Once we have that in policy we can actually they really press on these issues. The other thing we can set it works right away is just show up. I know for myself I live really close to legislator. So when there are demonstrations at the legislature, I try to make a point showing up. Same with like Black Lives Matter and some of the other core issues that have come up, being present and showing that we are there is a part of being active in solidarity even while we’re still working on getting a policy to reflect power values already line up with these good things.
S.R: How would you with Post-Covid Economy?
A.S: I think the key thing that I would want to push for is the universal basic income. This is something that the Green Party of Manitoba has actually been a leader in Canada for developing our policy. We have a lot of numbers and we really developed it. We’ve seen the CERB and CESB and how that works, I think now it is a good time to push for this at all levels of government because when people have money in their pocket, they will spend it. If we have money moving continually in the economy, it’s going to help a lot of the small businesses. It going to help the economy as a whole to get back going. Things starts opening up. It hasn’t been dormant.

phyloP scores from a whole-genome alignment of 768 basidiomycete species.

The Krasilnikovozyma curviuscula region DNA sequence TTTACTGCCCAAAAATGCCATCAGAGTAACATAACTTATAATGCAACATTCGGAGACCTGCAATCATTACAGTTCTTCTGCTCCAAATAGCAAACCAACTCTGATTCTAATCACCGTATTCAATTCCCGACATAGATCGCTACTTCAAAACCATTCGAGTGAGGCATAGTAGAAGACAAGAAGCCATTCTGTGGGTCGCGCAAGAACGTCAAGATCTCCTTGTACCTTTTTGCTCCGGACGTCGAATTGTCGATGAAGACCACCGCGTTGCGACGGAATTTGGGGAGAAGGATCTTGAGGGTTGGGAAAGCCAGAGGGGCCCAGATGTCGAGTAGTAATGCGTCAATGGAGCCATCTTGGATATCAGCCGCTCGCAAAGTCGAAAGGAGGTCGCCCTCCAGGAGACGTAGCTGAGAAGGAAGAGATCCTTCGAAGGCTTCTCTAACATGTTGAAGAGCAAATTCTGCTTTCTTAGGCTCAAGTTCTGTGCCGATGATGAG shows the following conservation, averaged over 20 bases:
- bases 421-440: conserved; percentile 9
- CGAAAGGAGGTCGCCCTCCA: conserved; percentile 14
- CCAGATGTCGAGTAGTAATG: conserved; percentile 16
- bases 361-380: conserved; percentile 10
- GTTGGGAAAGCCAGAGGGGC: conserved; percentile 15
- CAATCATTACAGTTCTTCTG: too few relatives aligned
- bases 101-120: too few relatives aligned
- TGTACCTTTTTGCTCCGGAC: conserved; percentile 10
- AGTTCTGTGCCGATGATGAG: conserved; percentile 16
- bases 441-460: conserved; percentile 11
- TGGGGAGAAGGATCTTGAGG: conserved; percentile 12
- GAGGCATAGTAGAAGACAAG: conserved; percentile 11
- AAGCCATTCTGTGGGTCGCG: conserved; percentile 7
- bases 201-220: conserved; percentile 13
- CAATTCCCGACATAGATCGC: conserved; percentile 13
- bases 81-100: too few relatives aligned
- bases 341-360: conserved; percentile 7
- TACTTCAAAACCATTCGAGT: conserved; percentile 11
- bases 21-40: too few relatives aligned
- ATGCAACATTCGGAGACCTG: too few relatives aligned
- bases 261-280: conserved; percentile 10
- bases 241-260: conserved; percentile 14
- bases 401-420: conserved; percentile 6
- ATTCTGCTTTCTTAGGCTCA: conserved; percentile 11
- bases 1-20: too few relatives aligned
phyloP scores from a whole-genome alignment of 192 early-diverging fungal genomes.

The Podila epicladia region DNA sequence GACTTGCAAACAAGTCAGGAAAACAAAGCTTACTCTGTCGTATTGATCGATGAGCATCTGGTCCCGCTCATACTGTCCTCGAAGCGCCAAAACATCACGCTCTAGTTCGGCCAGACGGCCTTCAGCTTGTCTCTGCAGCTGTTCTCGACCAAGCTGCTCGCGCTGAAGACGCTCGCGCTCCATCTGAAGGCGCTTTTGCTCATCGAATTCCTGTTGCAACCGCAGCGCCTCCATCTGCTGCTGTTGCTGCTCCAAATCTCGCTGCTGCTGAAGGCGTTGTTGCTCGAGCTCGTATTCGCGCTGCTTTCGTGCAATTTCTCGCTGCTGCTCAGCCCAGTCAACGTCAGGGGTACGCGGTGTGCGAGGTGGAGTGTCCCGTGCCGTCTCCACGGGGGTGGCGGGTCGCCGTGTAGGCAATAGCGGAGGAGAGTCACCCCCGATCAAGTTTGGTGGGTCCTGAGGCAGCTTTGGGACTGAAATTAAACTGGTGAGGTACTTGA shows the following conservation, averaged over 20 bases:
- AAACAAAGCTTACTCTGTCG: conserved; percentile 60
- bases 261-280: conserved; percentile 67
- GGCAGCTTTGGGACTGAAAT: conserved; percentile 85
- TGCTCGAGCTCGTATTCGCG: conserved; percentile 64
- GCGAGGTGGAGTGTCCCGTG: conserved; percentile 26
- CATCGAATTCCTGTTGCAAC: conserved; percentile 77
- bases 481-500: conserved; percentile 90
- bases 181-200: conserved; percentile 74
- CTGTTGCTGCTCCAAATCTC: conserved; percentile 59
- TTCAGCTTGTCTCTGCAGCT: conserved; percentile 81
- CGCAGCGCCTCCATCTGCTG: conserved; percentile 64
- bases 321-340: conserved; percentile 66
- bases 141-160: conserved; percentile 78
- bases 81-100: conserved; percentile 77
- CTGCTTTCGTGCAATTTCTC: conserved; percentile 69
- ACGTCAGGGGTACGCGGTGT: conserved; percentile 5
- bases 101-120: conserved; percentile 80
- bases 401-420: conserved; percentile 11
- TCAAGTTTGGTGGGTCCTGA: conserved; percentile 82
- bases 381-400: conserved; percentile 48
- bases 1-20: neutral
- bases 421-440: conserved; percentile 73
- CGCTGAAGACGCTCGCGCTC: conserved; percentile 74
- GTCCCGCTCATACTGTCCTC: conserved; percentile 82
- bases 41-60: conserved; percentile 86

There is still … a little bit of that going on underneath so that is for me the most important thing. In recovering economy, the most important thing is getting money moving through the economy so that it’s not stagnating.
[We dont have a policy yet, but the other thing is to support small businesses. They’re the top employer in Canada. We have and, this is a federal thing, so this is something that provincial level might have some limitations. By recognizing that they are the top employer, we support them, and then there’s going to be more jobs for people to go back to. That is more important than giving bailouts to big companies. I feel very strongly about that. If we support the small businesses, they will support the communities, they will create those jobs and that will get our economy going.